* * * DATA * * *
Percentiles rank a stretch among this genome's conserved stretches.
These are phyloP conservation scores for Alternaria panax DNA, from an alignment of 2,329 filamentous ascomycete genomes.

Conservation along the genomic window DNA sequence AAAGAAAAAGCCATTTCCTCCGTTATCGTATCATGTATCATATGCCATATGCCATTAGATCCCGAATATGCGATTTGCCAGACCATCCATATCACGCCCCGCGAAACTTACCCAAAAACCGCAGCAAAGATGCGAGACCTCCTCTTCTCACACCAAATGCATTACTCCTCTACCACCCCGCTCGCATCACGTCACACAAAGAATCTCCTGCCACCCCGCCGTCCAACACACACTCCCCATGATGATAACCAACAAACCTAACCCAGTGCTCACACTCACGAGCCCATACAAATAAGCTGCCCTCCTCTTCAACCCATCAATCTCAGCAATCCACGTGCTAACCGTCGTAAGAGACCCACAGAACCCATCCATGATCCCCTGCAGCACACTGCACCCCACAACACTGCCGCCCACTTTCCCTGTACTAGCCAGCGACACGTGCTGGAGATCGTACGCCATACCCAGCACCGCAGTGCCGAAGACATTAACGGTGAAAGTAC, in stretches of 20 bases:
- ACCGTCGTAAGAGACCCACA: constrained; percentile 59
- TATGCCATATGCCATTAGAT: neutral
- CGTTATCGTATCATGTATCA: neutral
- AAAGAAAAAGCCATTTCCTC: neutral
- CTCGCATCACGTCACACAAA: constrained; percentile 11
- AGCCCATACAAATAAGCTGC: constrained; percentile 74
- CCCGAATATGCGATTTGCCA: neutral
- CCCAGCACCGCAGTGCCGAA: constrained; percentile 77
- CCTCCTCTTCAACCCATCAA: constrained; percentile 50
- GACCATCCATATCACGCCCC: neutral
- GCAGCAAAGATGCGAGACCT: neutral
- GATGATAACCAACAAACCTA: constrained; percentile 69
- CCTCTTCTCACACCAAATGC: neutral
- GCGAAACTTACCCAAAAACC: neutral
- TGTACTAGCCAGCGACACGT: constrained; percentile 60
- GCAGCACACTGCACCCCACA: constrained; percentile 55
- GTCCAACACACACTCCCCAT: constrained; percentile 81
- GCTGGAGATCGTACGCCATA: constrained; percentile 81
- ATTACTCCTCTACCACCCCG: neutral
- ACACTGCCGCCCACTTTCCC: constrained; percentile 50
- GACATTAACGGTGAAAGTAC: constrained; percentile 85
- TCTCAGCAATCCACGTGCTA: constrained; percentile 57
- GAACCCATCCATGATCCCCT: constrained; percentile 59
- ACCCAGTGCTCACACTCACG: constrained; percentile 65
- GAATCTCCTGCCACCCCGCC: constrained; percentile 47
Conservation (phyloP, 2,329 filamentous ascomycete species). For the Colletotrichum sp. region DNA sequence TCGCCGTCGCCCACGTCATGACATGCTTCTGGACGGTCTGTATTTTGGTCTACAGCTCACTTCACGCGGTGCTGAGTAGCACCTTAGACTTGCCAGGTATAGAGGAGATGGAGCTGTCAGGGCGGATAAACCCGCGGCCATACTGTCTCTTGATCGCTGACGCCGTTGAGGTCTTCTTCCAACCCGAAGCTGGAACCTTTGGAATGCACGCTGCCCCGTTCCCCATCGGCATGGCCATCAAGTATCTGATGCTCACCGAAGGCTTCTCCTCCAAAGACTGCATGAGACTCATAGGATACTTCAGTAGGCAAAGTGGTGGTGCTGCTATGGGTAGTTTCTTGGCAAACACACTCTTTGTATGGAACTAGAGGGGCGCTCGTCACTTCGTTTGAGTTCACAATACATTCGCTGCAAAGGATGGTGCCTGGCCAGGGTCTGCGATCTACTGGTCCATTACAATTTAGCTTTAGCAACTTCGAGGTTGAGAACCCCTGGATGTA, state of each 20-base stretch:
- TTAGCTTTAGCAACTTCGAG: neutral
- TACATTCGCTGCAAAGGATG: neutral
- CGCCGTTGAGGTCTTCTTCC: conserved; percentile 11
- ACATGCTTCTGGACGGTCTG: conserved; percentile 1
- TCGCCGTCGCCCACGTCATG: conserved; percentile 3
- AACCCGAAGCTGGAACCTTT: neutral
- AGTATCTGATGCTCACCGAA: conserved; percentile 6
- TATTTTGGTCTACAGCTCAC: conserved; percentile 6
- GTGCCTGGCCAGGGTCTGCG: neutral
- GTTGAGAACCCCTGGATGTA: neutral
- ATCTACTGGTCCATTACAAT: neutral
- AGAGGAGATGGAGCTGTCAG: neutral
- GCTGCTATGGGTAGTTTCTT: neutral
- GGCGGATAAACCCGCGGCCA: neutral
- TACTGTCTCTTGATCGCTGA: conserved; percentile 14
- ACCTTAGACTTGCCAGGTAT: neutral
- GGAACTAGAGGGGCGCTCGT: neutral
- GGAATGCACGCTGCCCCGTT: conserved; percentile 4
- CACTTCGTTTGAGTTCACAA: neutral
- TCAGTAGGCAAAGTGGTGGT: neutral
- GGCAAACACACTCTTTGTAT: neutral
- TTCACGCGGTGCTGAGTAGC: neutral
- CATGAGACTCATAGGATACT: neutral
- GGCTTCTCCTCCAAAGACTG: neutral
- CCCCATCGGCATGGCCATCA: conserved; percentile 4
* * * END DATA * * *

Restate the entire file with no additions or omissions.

Percentiles rank a stretch among this genome's conserved stretches.
These are phyloP conservation scores for Alternaria panax DNA, from an alignment of 2,329 filamentous ascomycete genomes.

Conservation along the genomic window DNA sequence AAAGAAAAAGCCATTTCCTCCGTTATCGTATCATGTATCATATGCCATATGCCATTAGATCCCGAATATGCGATTTGCCAGACCATCCATATCACGCCCCGCGAAACTTACCCAAAAACCGCAGCAAAGATGCGAGACCTCCTCTTCTCACACCAAATGCATTACTCCTCTACCACCCCGCTCGCATCACGTCACACAAAGAATCTCCTGCCACCCCGCCGTCCAACACACACTCCCCATGATGATAACCAACAAACCTAACCCAGTGCTCACACTCACGAGCCCATACAAATAAGCTGCCCTCCTCTTCAACCCATCAATCTCAGCAATCCACGTGCTAACCGTCGTAAGAGACCCACAGAACCCATCCATGATCCCCTGCAGCACACTGCACCCCACAACACTGCCGCCCACTTTCCCTGTACTAGCCAGCGACACGTGCTGGAGATCGTACGCCATACCCAGCACCGCAGTGCCGAAGACATTAACGGTGAAAGTAC, in stretches of 20 bases:
- ACCGTCGTAAGAGACCCACA: constrained; percentile 59
- TATGCCATATGCCATTAGAT: neutral
- CGTTATCGTATCATGTATCA: neutral
- AAAGAAAAAGCCATTTCCTC: neutral
- CTCGCATCACGTCACACAAA: constrained; percentile 11
- AGCCCATACAAATAAGCTGC: constrained; percentile 74
- CCCGAATATGCGATTTGCCA: neutral
- CCCAGCACCGCAGTGCCGAA: constrained; percentile 77
- CCTCCTCTTCAACCCATCAA: constrained; percentile 50
- GACCATCCATATCACGCCCC: neutral
- GCAGCAAAGATGCGAGACCT: neutral
- GATGATAACCAACAAACCTA: constrained; percentile 69
- CCTCTTCTCACACCAAATGC: neutral
- GCGAAACTTACCCAAAAACC: neutral
- TGTACTAGCCAGCGACACGT: constrained; percentile 60
- GCAGCACACTGCACCCCACA: constrained; percentile 55
- GTCCAACACACACTCCCCAT: constrained; percentile 81
- GCTGGAGATCGTACGCCATA: constrained; percentile 81
- ATTACTCCTCTACCACCCCG: neutral
- ACACTGCCGCCCACTTTCCC: constrained; percentile 50
- GACATTAACGGTGAAAGTAC: constrained; percentile 85
- TCTCAGCAATCCACGTGCTA: constrained; percentile 57
- GAACCCATCCATGATCCCCT: constrained; percentile 59
- ACCCAGTGCTCACACTCACG: constrained; percentile 65
- GAATCTCCTGCCACCCCGCC: constrained; percentile 47
Conservation (phyloP, 2,329 filamentous ascomycete species). For the Colletotrichum sp. region DNA sequence TCGCCGTCGCCCACGTCATGACATGCTTCTGGACGGTCTGTATTTTGGTCTACAGCTCACTTCACGCGGTGCTGAGTAGCACCTTAGACTTGCCAGGTATAGAGGAGATGGAGCTGTCAGGGCGGATAAACCCGCGGCCATACTGTCTCTTGATCGCTGACGCCGTTGAGGTCTTCTTCCAACCCGAAGCTGGAACCTTTGGAATGCACGCTGCCCCGTTCCCCATCGGCATGGCCATCAAGTATCTGATGCTCACCGAAGGCTTCTCCTCCAAAGACTGCATGAGACTCATAGGATACTTCAGTAGGCAAAGTGGTGGTGCTGCTATGGGTAGTTTCTTGGCAAACACACTCTTTGTATGGAACTAGAGGGGCGCTCGTCACTTCGTTTGAGTTCACAATACATTCGCTGCAAAGGATGGTGCCTGGCCAGGGTCTGCGATCTACTGGTCCATTACAATTTAGCTTTAGCAACTTCGAGGTTGAGAACCCCTGGATGTA, state of each 20-base stretch:
- TTAGCTTTAGCAACTTCGAG: neutral
- TACATTCGCTGCAAAGGATG: neutral
- CGCCGTTGAGGTCTTCTTCC: conserved; percentile 11
- ACATGCTTCTGGACGGTCTG: conserved; percentile 1
- TCGCCGTCGCCCACGTCATG: conserved; percentile 3
- AACCCGAAGCTGGAACCTTT: neutral
- AGTATCTGATGCTCACCGAA: conserved; percentile 6
- TATTTTGGTCTACAGCTCAC: conserved; percentile 6
- GTGCCTGGCCAGGGTCTGCG: neutral
- GTTGAGAACCCCTGGATGTA: neutral
- ATCTACTGGTCCATTACAAT: neutral
- AGAGGAGATGGAGCTGTCAG: neutral
- GCTGCTATGGGTAGTTTCTT: neutral
- GGCGGATAAACCCGCGGCCA: neutral
- TACTGTCTCTTGATCGCTGA: conserved; percentile 14
- ACCTTAGACTTGCCAGGTAT: neutral
- GGAACTAGAGGGGCGCTCGT: neutral
- GGAATGCACGCTGCCCCGTT: conserved; percentile 4
- CACTTCGTTTGAGTTCACAA: neutral
- TCAGTAGGCAAAGTGGTGGT: neutral
- GGCAAACACACTCTTTGTAT: neutral
- TTCACGCGGTGCTGAGTAGC: neutral
- CATGAGACTCATAGGATACT: neutral
- GGCTTCTCCTCCAAAGACTG: neutral
- CCCCATCGGCATGGCCATCA: conserved; percentile 4